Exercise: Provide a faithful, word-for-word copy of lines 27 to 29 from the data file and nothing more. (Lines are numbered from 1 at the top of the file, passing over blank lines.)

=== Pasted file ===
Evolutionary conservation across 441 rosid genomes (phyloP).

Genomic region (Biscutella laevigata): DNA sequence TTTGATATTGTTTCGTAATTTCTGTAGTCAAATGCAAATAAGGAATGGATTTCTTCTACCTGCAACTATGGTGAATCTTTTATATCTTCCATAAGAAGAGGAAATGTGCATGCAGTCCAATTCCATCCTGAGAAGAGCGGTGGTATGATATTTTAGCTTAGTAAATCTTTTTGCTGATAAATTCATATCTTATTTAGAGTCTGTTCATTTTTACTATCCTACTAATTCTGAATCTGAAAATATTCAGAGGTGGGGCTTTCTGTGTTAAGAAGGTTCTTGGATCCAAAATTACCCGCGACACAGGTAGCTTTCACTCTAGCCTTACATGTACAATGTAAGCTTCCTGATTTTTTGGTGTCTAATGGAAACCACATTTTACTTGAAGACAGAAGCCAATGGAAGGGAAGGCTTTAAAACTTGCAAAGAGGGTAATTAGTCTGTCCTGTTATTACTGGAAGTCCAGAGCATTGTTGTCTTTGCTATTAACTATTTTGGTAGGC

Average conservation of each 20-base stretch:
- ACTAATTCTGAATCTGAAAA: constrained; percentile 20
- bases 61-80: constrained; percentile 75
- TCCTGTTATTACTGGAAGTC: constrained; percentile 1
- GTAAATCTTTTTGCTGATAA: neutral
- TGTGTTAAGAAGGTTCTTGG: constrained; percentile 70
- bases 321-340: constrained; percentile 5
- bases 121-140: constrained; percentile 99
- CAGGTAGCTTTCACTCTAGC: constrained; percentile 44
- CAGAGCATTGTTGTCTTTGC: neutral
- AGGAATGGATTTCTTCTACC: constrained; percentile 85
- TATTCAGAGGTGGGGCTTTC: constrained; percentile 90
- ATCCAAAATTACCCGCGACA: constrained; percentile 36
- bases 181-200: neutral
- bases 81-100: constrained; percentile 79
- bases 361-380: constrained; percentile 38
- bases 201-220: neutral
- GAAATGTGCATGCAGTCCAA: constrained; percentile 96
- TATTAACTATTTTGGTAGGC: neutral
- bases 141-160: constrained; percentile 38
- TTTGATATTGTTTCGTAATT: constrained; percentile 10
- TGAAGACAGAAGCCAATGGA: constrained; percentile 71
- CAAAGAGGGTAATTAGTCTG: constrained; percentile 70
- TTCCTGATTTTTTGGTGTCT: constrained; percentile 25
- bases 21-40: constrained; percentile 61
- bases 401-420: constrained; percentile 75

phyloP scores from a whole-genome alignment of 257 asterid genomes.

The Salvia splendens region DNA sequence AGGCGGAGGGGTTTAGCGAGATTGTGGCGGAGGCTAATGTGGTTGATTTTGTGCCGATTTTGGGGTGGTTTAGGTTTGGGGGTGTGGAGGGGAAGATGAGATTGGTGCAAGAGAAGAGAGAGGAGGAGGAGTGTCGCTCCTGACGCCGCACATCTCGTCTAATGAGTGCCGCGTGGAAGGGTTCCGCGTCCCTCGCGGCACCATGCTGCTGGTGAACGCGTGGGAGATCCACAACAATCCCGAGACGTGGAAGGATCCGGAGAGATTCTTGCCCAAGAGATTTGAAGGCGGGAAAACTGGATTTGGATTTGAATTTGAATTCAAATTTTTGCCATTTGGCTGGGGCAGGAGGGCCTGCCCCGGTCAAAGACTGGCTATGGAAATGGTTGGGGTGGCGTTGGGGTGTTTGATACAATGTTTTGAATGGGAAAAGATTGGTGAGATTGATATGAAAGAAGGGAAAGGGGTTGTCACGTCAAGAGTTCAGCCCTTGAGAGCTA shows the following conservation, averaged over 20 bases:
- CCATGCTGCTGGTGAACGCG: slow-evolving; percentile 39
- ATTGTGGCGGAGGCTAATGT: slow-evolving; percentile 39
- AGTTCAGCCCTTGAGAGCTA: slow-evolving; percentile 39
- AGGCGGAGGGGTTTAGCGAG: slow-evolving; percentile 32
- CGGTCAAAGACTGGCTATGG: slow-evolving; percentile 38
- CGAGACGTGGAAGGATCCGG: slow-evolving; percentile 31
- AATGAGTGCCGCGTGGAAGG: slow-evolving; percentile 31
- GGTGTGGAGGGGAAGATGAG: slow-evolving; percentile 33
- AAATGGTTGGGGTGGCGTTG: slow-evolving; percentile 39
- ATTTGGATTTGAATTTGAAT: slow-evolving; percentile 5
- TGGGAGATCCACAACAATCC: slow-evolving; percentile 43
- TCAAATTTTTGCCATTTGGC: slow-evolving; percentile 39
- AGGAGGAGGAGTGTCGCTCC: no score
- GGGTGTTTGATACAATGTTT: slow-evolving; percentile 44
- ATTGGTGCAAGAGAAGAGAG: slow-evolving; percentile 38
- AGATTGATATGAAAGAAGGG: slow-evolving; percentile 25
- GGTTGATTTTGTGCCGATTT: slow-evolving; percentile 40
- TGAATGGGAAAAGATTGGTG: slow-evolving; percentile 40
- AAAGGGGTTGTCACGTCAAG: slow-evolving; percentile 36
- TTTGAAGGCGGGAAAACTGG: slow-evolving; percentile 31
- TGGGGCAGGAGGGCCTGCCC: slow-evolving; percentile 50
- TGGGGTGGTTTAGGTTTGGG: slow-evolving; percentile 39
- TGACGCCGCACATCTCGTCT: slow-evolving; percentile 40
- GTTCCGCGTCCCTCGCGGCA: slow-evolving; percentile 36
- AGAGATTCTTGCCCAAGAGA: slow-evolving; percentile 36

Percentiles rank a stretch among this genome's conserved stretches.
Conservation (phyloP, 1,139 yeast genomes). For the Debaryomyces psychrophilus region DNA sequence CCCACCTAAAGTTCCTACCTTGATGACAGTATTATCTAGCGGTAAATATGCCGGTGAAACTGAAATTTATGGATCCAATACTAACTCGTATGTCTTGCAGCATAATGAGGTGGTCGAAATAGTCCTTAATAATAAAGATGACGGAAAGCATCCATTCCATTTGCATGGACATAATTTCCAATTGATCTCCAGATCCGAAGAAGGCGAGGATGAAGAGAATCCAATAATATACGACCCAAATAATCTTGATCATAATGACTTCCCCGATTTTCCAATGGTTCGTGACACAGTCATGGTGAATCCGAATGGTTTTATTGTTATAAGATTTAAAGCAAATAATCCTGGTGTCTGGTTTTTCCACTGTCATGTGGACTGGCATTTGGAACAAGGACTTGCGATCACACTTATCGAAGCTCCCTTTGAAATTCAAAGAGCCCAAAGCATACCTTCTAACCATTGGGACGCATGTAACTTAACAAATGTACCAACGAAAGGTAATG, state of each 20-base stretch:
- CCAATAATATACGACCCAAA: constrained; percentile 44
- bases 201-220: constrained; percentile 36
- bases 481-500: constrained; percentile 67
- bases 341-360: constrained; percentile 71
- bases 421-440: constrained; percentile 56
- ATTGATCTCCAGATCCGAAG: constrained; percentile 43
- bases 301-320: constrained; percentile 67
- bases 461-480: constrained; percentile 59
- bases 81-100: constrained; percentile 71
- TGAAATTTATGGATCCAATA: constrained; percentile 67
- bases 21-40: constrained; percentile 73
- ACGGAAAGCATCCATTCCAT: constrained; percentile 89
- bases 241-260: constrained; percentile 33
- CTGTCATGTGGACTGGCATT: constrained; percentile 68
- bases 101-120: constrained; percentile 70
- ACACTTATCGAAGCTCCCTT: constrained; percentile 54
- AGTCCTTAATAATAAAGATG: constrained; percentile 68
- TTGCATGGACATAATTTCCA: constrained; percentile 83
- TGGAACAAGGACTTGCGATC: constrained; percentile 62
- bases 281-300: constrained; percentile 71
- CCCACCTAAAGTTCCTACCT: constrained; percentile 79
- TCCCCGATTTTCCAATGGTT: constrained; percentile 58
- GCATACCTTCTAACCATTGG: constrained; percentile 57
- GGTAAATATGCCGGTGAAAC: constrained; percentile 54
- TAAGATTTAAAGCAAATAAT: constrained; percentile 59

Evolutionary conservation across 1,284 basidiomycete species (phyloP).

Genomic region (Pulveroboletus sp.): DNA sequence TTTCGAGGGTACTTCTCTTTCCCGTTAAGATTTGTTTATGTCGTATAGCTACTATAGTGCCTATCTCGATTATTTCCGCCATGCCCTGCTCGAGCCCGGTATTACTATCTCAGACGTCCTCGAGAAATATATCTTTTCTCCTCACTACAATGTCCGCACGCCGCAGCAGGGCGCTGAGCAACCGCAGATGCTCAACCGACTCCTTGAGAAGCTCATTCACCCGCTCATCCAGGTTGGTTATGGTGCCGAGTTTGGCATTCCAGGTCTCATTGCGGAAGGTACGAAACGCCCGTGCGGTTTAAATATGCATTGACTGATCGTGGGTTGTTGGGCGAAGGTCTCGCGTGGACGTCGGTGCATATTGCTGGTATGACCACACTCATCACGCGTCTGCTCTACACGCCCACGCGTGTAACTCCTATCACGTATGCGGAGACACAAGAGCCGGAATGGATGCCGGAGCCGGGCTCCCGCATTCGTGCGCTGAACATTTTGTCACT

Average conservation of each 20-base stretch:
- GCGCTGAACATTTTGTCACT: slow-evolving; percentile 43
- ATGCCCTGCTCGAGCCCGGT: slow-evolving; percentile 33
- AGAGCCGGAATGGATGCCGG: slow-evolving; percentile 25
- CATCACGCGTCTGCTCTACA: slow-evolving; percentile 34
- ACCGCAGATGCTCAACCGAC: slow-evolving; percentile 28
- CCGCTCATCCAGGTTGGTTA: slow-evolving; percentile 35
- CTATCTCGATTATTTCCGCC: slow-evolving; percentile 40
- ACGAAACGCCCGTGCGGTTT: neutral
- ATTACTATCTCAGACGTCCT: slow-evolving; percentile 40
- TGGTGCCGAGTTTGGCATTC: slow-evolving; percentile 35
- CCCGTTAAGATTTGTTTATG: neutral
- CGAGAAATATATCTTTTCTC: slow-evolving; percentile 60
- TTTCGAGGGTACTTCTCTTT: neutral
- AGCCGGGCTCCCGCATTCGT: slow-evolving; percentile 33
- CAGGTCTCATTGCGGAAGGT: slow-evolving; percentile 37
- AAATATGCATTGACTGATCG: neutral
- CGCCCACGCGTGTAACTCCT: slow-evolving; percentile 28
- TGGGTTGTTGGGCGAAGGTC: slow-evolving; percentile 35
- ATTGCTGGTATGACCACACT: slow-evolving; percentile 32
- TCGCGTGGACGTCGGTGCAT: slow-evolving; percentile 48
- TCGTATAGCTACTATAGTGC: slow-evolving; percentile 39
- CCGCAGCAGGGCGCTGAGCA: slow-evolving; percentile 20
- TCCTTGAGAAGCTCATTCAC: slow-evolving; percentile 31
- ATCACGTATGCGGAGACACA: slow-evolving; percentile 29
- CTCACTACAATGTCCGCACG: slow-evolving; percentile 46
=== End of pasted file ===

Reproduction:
- bases 21-40: constrained; percentile 61
- bases 401-420: constrained; percentile 75

phyloP scores from a whole-genome alignment of 257 asterid genomes.